Dogecoin (DOGE-USD) was the perfect cryptocurrency for 2021. Traders gravitated to Dogecoin due to memes, Elon Musk, and a general bullish sentiment for more adventurous assets. Dogecoin doesn’t have much real-world use. For awhile, that didn’t matter. In a world where shares of companies such as GameStop (NYSE:GME), AMC Entertainment (NYSE:AMC) and the like could go to the stratosphere with little fundamental backing, Dogecoin held a lot of speculative trading appeal.
This year, however, has been a different matter. Meme stocks have given back most of their gains. And in crypto, that market has entered a dramatic downturn. Bitcoin (BTC-USD) is struggling to hold onto the $20,000 level, with its price down by well over 60% off its all-time highs. With Bitcoin down by more than half, it’s no surprise that most smaller cryptocurrencies have gotten pummeled in 2022. This has put Dogecoin in a tough spot. There was little fundamental reason to own the coin already.
Dogecoin was never primarily about the technology or its development ecosystem, but rather it was a trade around vibes and the social community. These intangible factors hold much less appeal during a bear market. And that’s especially true since the coin’s leading backer, Elon Musk, is currently distracted by other business.
The “Dogefather” Is Busy Right Now
There were many factors which led to the rise of Dogecoin. However, any discussion of Doge’s incredible run has to involve Elon Musk. Prior to 2021, the coin generally traded for less than a penny each and it was not near the top of the cryptocurrency leaderboard.
In 2021, however, Musk started tweeting frequently about Dogecoin. This gave the crypto some serious buzz. Eventually, this all led up to a Saturday Night Live appearance where Musk proclaimed himself to be “the Dogefather” and gave the meme token a massive publicity boost. The price of Dogecoin would make its all-time high of 73 cents in conjunction with this event.
Since then, Dogecoin, like cryptocurrency in general, has generally been in a downtrend. The price of Dogecoin sometimes jumps on a Musk tweet or other positive catalyst, but has been sliding overall.
And Musk in particular has been focused on other matters lately. Namely, Musk is busy with a messy acquisition offer for Twitter (NYSE:TWTR). Musk originally bid $54.20 per share for Twitter, but now appears to be angling to lower his bid. He blames spam bots for reducing the value of Twitter’s business. Twitter has responded by offering to give Musk access to Twitter’s internal data, but it remains to be seen if this will satisfy Musk’s concerns.
While it’s unclear how the Twitter drama will play out, one thing that is for certain is that as long as Musk is primarily focused on Twitter along with his businesses, such as Tesla (NASDAQ:TSLA), there is less time for memes. Speaking of Tesla, its shares have also plunged in recent weeks, putting more pressure on Musk.
Potential Benefits For Dogecoin
Dogecoin’s lack of technological development, in one sense, might be a positive for the asset now. That might sound odd, so let me explain.
The cryptocurrency community has been rocked by a series of scandals and crashes in recent weeks. Safemoon (SAFEMOON-USD) has been hit by lawsuits as investors have alleged a pump and dump scheme and missuses of funds. Prominent Safemoon investor Dave Portnoy also slammed the project’s leadership, saying he has lost nearly all his funds that he had put into Safemoon.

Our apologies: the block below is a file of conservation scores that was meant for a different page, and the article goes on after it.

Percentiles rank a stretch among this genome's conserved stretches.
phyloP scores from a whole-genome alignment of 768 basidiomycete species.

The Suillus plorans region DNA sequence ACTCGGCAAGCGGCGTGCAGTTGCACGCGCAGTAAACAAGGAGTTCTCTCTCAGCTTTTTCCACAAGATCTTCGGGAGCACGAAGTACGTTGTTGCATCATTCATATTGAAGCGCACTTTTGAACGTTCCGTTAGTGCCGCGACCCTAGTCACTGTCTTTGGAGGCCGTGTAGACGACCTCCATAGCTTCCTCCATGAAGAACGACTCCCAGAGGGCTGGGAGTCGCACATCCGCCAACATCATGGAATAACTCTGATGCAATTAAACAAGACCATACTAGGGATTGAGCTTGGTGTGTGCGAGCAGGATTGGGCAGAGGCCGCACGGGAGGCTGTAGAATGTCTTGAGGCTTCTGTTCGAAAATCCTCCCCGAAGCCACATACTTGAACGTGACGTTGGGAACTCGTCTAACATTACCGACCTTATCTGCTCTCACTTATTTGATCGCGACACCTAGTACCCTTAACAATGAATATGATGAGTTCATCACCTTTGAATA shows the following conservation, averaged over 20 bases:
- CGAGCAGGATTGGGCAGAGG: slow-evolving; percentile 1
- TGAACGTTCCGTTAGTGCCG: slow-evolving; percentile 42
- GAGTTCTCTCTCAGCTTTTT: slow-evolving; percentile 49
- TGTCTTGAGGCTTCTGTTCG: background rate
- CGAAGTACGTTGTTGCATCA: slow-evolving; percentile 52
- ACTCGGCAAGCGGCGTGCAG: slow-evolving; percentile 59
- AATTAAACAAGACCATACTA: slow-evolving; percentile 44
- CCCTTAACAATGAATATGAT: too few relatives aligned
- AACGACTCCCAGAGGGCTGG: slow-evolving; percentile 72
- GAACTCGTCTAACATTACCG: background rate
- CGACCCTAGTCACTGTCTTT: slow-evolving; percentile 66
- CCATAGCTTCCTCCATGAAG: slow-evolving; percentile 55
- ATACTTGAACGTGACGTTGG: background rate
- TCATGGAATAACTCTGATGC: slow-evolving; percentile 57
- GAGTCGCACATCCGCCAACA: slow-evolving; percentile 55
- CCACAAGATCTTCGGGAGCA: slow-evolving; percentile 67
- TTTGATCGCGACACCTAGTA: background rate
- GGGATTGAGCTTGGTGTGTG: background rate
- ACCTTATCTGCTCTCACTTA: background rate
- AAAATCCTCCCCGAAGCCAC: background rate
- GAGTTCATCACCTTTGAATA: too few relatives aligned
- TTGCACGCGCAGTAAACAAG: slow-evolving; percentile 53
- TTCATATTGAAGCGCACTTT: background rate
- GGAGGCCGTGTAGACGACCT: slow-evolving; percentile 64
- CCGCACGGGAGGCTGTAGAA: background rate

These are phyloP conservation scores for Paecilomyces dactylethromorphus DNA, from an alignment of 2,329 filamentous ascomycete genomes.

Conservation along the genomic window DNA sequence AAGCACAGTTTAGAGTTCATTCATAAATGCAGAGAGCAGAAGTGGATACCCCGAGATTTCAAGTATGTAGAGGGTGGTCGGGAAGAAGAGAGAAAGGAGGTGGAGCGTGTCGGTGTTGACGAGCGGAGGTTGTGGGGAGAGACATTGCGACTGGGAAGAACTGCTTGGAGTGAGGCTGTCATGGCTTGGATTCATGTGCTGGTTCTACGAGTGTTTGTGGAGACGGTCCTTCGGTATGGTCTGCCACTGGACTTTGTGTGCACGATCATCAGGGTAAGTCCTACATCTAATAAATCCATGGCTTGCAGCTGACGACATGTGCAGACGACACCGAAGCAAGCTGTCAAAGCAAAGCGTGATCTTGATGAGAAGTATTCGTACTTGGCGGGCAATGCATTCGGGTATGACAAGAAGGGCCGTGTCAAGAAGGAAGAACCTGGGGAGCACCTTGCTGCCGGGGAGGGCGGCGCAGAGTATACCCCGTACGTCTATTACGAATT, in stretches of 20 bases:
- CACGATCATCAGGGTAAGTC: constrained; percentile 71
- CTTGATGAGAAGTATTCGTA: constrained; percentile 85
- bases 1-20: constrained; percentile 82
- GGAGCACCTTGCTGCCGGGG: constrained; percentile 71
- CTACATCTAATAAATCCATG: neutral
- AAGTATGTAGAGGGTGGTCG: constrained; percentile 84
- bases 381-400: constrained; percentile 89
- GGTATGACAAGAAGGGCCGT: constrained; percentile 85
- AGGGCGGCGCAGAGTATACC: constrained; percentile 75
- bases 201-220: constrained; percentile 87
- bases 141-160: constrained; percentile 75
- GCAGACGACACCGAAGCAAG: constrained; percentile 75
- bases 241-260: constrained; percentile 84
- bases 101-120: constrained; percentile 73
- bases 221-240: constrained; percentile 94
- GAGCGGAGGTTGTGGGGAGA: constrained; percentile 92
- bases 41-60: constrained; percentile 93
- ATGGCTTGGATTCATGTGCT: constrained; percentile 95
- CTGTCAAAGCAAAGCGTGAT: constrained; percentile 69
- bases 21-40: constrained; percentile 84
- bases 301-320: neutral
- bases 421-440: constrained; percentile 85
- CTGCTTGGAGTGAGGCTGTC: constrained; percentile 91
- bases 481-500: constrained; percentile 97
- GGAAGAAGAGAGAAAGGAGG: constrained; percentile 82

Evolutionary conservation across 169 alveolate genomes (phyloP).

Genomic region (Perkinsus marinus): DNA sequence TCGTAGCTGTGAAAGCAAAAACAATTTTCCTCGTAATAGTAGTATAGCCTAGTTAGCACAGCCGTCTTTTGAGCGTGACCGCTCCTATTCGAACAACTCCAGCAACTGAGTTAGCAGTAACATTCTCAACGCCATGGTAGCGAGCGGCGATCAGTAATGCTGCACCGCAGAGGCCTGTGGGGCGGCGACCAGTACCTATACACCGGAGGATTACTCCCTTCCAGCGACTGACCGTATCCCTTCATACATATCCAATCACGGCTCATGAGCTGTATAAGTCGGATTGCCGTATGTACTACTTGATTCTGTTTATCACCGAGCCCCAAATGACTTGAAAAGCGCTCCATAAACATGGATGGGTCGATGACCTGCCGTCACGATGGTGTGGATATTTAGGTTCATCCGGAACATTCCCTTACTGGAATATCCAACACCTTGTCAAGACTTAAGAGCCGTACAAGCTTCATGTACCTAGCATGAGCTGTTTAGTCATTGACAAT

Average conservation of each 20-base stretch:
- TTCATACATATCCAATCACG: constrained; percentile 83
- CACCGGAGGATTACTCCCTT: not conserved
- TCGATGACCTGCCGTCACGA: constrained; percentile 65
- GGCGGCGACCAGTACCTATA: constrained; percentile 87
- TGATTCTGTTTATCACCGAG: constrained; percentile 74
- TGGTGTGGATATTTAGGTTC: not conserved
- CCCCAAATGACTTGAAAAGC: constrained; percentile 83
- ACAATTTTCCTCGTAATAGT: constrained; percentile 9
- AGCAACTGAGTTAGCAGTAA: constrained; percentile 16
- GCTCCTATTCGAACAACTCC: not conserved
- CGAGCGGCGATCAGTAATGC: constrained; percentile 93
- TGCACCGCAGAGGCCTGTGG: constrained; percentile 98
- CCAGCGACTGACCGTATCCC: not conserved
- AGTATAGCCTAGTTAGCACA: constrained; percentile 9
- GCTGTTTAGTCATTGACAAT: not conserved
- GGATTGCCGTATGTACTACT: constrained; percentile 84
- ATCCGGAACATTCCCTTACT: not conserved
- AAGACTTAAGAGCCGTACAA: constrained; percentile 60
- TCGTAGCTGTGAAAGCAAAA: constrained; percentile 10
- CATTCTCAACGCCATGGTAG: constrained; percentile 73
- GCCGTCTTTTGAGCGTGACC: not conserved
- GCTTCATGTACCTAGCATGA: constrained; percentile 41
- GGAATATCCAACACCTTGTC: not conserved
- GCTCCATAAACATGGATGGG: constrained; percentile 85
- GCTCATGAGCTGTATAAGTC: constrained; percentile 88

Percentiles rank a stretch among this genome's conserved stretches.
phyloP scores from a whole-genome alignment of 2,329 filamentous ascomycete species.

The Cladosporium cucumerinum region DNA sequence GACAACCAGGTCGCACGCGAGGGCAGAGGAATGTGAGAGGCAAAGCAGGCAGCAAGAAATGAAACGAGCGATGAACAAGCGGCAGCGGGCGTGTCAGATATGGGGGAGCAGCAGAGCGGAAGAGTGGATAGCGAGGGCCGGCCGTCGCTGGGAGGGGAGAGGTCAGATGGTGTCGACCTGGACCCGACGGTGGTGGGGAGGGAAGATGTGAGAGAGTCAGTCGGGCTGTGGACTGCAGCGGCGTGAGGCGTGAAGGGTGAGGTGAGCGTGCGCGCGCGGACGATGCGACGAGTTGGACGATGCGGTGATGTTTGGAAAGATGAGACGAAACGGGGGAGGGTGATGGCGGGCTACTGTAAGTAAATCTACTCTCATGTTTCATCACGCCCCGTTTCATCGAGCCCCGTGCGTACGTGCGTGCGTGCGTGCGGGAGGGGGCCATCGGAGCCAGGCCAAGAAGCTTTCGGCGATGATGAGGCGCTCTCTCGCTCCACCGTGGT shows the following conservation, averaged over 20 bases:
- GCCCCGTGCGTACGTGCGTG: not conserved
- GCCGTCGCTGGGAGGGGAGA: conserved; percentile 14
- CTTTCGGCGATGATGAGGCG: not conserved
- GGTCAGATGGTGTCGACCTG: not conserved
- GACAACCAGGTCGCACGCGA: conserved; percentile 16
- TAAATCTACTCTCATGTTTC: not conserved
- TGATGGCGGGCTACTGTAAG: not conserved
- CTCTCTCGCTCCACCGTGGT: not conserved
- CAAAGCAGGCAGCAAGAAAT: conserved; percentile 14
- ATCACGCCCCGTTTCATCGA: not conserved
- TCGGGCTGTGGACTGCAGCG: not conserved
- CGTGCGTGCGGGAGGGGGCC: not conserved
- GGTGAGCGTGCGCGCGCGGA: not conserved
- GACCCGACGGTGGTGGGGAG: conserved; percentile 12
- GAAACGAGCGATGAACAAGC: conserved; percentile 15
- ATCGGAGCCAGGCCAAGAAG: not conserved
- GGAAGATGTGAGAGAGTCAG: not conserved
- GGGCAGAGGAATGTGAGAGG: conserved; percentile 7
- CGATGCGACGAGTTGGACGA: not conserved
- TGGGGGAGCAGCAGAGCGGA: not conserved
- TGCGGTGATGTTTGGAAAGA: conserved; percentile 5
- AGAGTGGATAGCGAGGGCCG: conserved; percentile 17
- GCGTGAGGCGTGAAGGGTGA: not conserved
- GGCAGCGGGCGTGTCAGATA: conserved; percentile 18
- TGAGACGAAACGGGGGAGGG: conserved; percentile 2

Then there was the shocking collapse of Terra (LUNA-USD), Luna, and the Anchor (ANC-USD) lending protocol over this past month. That’s not all. The Celsius decentralized finance (DeFi) lending platform plunged as it halted withdrawals amid a seeming liquidity squeeze. The related Celsius (CEL-USD) token has lost nearly all its value in recent months.
Against this scary backdrop for cryptocurrency, Dogecoin is something of a known commodity. It’s a meme token tied to Elon Musk and peoples’ love of dogs. Dogecoin isn’t trying to create a DeFi marketplace or become a leading non-fungible token (NFT) platform. There’s no stablecoin associated with Dogecoin that could crash overnight.
Dogecoin was initially released back in 2013. It has been through a number of crypto bear markets. Dogecoin’s strengths and weaknesses are well-known and that could be comforting in such a rapidly-shifting marketplace.
Dogecoin is up against a series of headwinds right now. Crypto is in a big bear market. Dogecoin itself still has minimal real-world utility. And the bid for meme assets has largely disappeared this year. Dogecoin itself reflects that. With the price now under 6 cents each, the price of Dogecoin has slipped almost 70% so far in 2022.
Still, Dogecoin has been through major downturns before. It’s possible that this crypto winter drags on even longer and the whole space remains in a slump. But with Dogecoin, at least, there are no stablecoins, withdrawal freezes, or other such liquidity concerns to worry about. When sentiment improves, Dogecoin may rally once again. Especially once Elon Musk gets resolution on his Twitter dealings, he may start talking about Dogecoin more prominently once again.
On the date of publication, Ian Bezek did not have (either directly or indirectly) any positions in the securities mentioned in this article. The opinions expressed in this article are those of the writer, subject to the InvestorPlace.com Publishing Guidelines.
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